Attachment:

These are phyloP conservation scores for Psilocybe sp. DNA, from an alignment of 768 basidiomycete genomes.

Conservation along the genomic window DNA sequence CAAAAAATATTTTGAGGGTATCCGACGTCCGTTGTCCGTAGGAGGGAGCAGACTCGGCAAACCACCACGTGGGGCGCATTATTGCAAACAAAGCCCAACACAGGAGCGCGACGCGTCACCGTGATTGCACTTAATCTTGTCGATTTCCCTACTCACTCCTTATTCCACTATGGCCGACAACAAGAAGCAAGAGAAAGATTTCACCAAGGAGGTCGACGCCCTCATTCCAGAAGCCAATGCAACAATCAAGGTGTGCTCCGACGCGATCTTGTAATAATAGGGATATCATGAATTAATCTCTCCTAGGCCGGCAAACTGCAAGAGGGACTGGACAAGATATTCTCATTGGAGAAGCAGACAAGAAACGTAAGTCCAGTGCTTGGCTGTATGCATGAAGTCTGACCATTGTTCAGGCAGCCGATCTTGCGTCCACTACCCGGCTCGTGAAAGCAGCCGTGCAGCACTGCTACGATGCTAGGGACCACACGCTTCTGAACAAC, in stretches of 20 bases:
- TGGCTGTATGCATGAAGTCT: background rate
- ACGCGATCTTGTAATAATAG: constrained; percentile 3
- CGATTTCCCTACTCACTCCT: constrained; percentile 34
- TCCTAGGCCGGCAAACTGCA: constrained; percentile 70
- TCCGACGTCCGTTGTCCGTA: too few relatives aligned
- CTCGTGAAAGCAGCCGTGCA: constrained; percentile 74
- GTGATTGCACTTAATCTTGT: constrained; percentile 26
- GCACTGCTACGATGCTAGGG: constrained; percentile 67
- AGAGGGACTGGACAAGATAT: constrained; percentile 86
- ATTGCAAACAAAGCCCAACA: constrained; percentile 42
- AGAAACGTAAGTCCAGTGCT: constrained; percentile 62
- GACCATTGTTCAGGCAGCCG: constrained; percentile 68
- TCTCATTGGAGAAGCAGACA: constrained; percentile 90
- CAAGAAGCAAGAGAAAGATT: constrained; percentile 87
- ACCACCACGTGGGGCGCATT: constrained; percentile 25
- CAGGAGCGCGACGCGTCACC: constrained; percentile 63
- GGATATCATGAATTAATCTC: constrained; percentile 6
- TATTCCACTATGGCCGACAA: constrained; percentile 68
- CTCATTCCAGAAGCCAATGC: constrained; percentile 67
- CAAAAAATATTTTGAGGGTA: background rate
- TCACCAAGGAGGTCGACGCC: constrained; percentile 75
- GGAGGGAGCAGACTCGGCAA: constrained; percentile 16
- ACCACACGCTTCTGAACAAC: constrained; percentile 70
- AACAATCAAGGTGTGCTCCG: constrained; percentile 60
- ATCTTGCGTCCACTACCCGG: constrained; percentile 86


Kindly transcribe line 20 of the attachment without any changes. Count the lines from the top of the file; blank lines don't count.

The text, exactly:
- TATTCCACTATGGCCGACAA: constrained; percentile 68